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Maybe real estate isn’t such a good investment

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One of my favorite things is reading an article that takes some fundamental assumption we all make, calmly demolishes it with data and statistics, and then handily concludes like Jackie Chan would after beating someone’s ass.

Last week, the NYTimes ran such an article.

The housing boom of the last five years has made many homeowners feel like very, very smart investors…

As the value of real estate has skyrocketed, owners have become enamored of the wealth their homes are creating, with many concluding that real estate is now a safer and better investment than stocks. It turns out, though, that the last five years – when homes in some hot markets like Manhattan and Las Vegas have outperformed stocks – has been a highly unusual period.

In fact, by a wide margin over time, stock prices have risen more quickly than home values, even on the East and West Coasts, where home values have appreciated most.

In social psychology, one of the cognitive errors we make is called the availability heuristic–basically, if something is more recent or prominent in your mind, you will weigh it more heavily in your decision-making.

I really like the NYTimes article. It doesn’t dumb down the debate by saying that real estate is “good” or “bad,” but instead shows how a bunch of factors–inflation, spending on home improvement, the recent housing boom, and the value of having a place to live–affect our impressions of real estate vs. stocks as investments.

I need to look into the data to understand it better, but my gut feel is that this is an excellent analysis because it takes a long-term perspective and discards the stupid emotions that cause us to mistakenly overvalue certain investments (“Everyone is making $200,000 on their home!! We have to buy now!!!”).

So do I think real-estate is a bad investment? Of course not. But I want to look into the data so I can answer the question I am getting more and more these days: “What about real estate?”

Read the full article: In the Long Run, Sleep at Home and Invest in the Stock Market

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16 Comments on "Maybe real estate isn’t such a good investment"

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Freelove
Freelove
10 years 8 months ago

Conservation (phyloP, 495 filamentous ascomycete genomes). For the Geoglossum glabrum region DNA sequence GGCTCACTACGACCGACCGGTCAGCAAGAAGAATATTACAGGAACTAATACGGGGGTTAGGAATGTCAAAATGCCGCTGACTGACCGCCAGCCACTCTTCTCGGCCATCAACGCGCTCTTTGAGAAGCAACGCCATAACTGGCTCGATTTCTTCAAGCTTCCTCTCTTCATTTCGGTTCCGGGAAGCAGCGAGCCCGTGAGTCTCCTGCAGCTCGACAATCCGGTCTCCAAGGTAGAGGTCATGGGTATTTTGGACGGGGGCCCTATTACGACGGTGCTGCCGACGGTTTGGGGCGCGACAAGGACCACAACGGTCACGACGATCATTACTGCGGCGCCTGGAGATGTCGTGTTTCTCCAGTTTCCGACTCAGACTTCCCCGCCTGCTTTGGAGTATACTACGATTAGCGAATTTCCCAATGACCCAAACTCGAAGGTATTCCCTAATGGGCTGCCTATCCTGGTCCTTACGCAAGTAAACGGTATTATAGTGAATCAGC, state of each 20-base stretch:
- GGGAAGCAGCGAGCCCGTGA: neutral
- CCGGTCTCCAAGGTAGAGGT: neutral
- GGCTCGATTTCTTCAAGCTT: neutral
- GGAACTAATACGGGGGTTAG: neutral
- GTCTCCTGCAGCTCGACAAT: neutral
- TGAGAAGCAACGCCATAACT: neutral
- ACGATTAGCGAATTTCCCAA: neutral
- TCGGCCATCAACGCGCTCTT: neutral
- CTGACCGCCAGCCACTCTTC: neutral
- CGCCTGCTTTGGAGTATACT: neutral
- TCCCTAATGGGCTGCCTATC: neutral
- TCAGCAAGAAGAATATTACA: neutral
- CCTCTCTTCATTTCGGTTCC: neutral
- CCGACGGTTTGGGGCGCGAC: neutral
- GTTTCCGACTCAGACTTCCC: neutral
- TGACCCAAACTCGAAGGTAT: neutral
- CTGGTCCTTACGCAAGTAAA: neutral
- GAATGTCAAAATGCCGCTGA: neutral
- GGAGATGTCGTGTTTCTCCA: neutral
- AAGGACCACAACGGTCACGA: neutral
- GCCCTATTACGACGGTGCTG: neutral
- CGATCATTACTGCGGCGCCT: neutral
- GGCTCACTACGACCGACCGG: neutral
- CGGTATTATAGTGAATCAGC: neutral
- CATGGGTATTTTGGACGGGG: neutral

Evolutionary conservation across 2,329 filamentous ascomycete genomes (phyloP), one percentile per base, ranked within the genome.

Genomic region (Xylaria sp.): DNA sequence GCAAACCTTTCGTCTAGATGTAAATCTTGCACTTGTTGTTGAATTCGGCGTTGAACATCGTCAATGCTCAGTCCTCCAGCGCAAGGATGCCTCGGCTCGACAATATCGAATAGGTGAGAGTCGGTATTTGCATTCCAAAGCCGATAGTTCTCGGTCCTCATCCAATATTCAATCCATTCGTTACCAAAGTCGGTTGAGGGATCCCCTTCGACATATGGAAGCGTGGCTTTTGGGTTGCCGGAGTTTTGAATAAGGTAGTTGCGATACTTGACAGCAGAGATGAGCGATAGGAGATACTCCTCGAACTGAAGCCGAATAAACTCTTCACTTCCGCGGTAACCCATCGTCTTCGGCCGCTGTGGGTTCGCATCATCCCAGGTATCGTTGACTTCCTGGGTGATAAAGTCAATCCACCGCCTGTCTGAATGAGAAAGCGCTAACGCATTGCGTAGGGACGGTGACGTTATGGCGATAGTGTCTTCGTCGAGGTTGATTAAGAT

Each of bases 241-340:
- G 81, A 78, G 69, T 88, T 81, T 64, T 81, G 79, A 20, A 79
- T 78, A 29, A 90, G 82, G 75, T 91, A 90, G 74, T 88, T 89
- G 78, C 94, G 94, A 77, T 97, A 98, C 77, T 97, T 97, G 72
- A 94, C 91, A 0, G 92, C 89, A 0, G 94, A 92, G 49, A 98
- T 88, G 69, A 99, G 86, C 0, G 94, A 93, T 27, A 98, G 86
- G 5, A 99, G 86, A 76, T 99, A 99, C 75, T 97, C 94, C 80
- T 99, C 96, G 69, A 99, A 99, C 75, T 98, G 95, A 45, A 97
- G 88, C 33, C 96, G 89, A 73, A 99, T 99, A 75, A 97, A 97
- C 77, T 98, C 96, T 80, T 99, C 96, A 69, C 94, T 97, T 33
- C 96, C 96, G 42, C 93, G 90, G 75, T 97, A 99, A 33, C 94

The key to real estate has already been mentioned in another of your blog entries… leverage and cash flow production. If you learn these two principles well you’ll be hard pressed to find another investment vehicle that compares.

The Donald
The Donald
10 years 7 months ago

Investing in real estate does not include buying the house that you live in! That is your residence, and you don’t gamble with that…

Real estate investing involves a lot more than “buying while the market is hot” and is definately not for amateurs!

Wesley
Wesley
10 years 4 months ago

Discussing this article with a friend raised a question: Clearly it is better to own stocks than real-estate, but what about using real-estate holdings to generate income (e.g. as rental properties) and investing the proceeds in the stock market? My initial guess is that this hedges against the risk of real-estate depreciating , and allows money to be dripped into investments to take advantage of dollar-cost-averaging, so this may be a fairly reasonable strategy. Any advice or other opinions?

stephen
stephen
10 years 1 month ago

One of the major differences between the two is taxes. Stock gains are taxted at the federal tax rate, while real estate gains (if owned for over a year) are taxed at the capital gains rate which is significantly lower than stock gains. Over the long haul this can tip the scale heavily in real estate’s favor.

Chris Fox
Chris Fox
9 years 9 months ago
I am the vice president of sales at a mortgage bank so I have a pretty good understanding o the real estate market and exactly how you can make money from it. What many people seem to overlook is that you can buy a house on margin. You haven’t been able to do that with stocks since the great depression. So basically I can buy a house for $1,000 of my own money using 100% financing. If I do my homework and pick a property in a booming area in the state of california I’ll see an average rate of… Read more »
Scott
9 years 8 months ago

I don’t understand how anyone can say “Clearly it’s better to own stocks than real estate”, as Wesley says above in Comment #3. On my blog, Money Mindset, I discuss the main reasons people invest in “income properties”.